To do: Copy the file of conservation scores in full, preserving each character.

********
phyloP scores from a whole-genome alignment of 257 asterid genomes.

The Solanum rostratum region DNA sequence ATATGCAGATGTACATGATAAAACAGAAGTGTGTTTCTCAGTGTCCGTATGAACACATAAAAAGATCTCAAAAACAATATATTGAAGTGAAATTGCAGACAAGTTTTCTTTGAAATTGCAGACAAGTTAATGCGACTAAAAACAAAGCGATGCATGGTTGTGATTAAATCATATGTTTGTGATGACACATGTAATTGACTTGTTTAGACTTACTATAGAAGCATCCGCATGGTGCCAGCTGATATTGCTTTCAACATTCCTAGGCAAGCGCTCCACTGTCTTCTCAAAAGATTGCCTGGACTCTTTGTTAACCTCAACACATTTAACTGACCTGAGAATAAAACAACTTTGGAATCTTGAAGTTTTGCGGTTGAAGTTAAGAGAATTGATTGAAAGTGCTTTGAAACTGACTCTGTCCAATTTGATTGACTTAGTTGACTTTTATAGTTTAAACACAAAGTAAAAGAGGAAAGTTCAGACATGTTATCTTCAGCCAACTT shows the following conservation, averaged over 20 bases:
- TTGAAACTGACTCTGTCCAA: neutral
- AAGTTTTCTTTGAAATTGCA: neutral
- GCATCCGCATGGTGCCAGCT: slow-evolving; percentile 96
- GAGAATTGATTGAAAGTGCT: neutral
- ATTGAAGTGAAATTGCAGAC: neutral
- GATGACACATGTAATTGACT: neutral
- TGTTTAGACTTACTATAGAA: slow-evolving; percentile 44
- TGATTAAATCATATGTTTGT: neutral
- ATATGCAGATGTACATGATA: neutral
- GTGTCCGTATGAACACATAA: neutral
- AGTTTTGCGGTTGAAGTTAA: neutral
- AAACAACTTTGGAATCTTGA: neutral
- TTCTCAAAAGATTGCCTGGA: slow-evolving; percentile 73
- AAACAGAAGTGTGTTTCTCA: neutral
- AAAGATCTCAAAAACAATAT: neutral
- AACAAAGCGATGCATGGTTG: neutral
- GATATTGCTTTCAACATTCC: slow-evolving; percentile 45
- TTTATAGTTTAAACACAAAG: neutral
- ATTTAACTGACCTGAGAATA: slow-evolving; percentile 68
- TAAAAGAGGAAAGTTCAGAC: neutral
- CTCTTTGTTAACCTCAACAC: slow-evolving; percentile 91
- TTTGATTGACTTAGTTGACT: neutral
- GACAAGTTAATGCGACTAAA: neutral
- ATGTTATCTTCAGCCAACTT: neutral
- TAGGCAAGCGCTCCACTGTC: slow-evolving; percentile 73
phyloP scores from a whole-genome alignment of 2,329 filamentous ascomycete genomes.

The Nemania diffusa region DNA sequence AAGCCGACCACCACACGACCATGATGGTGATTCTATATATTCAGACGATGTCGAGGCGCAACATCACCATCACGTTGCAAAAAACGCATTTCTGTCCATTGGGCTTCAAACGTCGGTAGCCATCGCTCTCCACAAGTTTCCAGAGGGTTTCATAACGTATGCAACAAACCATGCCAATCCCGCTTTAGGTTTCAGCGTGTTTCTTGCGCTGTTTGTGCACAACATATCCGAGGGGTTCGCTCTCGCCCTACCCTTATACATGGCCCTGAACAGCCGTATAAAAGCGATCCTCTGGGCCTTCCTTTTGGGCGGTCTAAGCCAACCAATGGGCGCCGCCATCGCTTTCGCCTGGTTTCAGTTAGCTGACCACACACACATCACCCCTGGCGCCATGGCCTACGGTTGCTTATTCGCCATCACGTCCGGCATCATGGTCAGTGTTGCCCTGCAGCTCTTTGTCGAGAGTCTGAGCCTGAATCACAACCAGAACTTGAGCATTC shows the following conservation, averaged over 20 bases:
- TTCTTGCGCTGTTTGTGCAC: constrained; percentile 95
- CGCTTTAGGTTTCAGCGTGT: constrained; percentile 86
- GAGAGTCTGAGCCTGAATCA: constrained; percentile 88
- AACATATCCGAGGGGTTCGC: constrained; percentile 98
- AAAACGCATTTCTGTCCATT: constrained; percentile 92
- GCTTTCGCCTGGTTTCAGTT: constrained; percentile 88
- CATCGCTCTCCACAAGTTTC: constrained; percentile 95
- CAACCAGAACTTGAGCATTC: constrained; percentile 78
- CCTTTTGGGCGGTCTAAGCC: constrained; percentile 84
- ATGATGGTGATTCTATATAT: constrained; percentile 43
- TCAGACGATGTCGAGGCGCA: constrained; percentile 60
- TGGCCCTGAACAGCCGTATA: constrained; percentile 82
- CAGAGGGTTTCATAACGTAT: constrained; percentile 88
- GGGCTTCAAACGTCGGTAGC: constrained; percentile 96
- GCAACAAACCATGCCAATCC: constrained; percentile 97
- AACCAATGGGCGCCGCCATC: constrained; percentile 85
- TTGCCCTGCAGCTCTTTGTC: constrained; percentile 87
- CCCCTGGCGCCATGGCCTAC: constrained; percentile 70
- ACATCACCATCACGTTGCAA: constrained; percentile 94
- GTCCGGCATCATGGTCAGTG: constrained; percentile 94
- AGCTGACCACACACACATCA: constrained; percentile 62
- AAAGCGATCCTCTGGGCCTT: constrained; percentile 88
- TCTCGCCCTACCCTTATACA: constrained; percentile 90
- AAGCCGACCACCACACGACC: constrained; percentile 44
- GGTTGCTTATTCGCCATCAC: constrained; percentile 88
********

phyloP scores from a whole-genome alignment of 257 asterid genomes.

The Solanum rostratum region DNA sequence ATATGCAGATGTACATGATAAAACAGAAGTGTGTTTCTCAGTGTCCGTATGAACACATAAAAAGATCTCAAAAACAATATATTGAAGTGAAATTGCAGACAAGTTTTCTTTGAAATTGCAGACAAGTTAATGCGACTAAAAACAAAGCGATGCATGGTTGTGATTAAATCATATGTTTGTGATGACACATGTAATTGACTTGTTTAGACTTACTATAGAAGCATCCGCATGGTGCCAGCTGATATTGCTTTCAACATTCCTAGGCAAGCGCTCCACTGTCTTCTCAAAAGATTGCCTGGACTCTTTGTTAACCTCAACACATTTAACTGACCTGAGAATAAAACAACTTTGGAATCTTGAAGTTTTGCGGTTGAAGTTAAGAGAATTGATTGAAAGTGCTTTGAAACTGACTCTGTCCAATTTGATTGACTTAGTTGACTTTTATAGTTTAAACACAAAGTAAAAGAGGAAAGTTCAGACATGTTATCTTCAGCCAACTT shows the following conservation, averaged over 20 bases:
- TTGAAACTGACTCTGTCCAA: neutral
- AAGTTTTCTTTGAAATTGCA: neutral
- GCATCCGCATGGTGCCAGCT: slow-evolving; percentile 96
- GAGAATTGATTGAAAGTGCT: neutral
- ATTGAAGTGAAATTGCAGAC: neutral
- GATGACACATGTAATTGACT: neutral
- TGTTTAGACTTACTATAGAA: slow-evolving; percentile 44
- TGATTAAATCATATGTTTGT: neutral
- ATATGCAGATGTACATGATA: neutral
- GTGTCCGTATGAACACATAA: neutral
- AGTTTTGCGGTTGAAGTTAA: neutral
- AAACAACTTTGGAATCTTGA: neutral
- TTCTCAAAAGATTGCCTGGA: slow-evolving; percentile 73
- AAACAGAAGTGTGTTTCTCA: neutral
- AAAGATCTCAAAAACAATAT: neutral
- AACAAAGCGATGCATGGTTG: neutral
- GATATTGCTTTCAACATTCC: slow-evolving; percentile 45
- TTTATAGTTTAAACACAAAG: neutral
- ATTTAACTGACCTGAGAATA: slow-evolving; percentile 68
- TAAAAGAGGAAAGTTCAGAC: neutral
- CTCTTTGTTAACCTCAACAC: slow-evolving; percentile 91
- TTTGATTGACTTAGTTGACT: neutral
- GACAAGTTAATGCGACTAAA: neutral
- ATGTTATCTTCAGCCAACTT: neutral
- TAGGCAAGCGCTCCACTGTC: slow-evolving; percentile 73
phyloP scores from a whole-genome alignment of 2,329 filamentous ascomycete genomes.

The Nemania diffusa region DNA sequence AAGCCGACCACCACACGACCATGATGGTGATTCTATATATTCAGACGATGTCGAGGCGCAACATCACCATCACGTTGCAAAAAACGCATTTCTGTCCATTGGGCTTCAAACGTCGGTAGCCATCGCTCTCCACAAGTTTCCAGAGGGTTTCATAACGTATGCAACAAACCATGCCAATCCCGCTTTAGGTTTCAGCGTGTTTCTTGCGCTGTTTGTGCACAACATATCCGAGGGGTTCGCTCTCGCCCTACCCTTATACATGGCCCTGAACAGCCGTATAAAAGCGATCCTCTGGGCCTTCCTTTTGGGCGGTCTAAGCCAACCAATGGGCGCCGCCATCGCTTTCGCCTGGTTTCAGTTAGCTGACCACACACACATCACCCCTGGCGCCATGGCCTACGGTTGCTTATTCGCCATCACGTCCGGCATCATGGTCAGTGTTGCCCTGCAGCTCTTTGTCGAGAGTCTGAGCCTGAATCACAACCAGAACTTGAGCATTC shows the following conservation, averaged over 20 bases:
- TTCTTGCGCTGTTTGTGCAC: constrained; percentile 95
- CGCTTTAGGTTTCAGCGTGT: constrained; percentile 86
- GAGAGTCTGAGCCTGAATCA: constrained; percentile 88
- AACATATCCGAGGGGTTCGC: constrained; percentile 98
- AAAACGCATTTCTGTCCATT: constrained; percentile 92
- GCTTTCGCCTGGTTTCAGTT: constrained; percentile 88
- CATCGCTCTCCACAAGTTTC: constrained; percentile 95
- CAACCAGAACTTGAGCATTC: constrained; percentile 78
- CCTTTTGGGCGGTCTAAGCC: constrained; percentile 84
- ATGATGGTGATTCTATATAT: constrained; percentile 43
- TCAGACGATGTCGAGGCGCA: constrained; percentile 60
- TGGCCCTGAACAGCCGTATA: constrained; percentile 82
- CAGAGGGTTTCATAACGTAT: constrained; percentile 88
- GGGCTTCAAACGTCGGTAGC: constrained; percentile 96
- GCAACAAACCATGCCAATCC: constrained; percentile 97
- AACCAATGGGCGCCGCCATC: constrained; percentile 85
- TTGCCCTGCAGCTCTTTGTC: constrained; percentile 87
- CCCCTGGCGCCATGGCCTAC: constrained; percentile 70
- ACATCACCATCACGTTGCAA: constrained; percentile 94
- GTCCGGCATCATGGTCAGTG: constrained; percentile 94
- AGCTGACCACACACACATCA: constrained; percentile 62
- AAAGCGATCCTCTGGGCCTT: constrained; percentile 88
- TCTCGCCCTACCCTTATACA: constrained; percentile 90
- AAGCCGACCACCACACGACC: constrained; percentile 44
- GGTTGCTTATTCGCCATCAC: constrained; percentile 88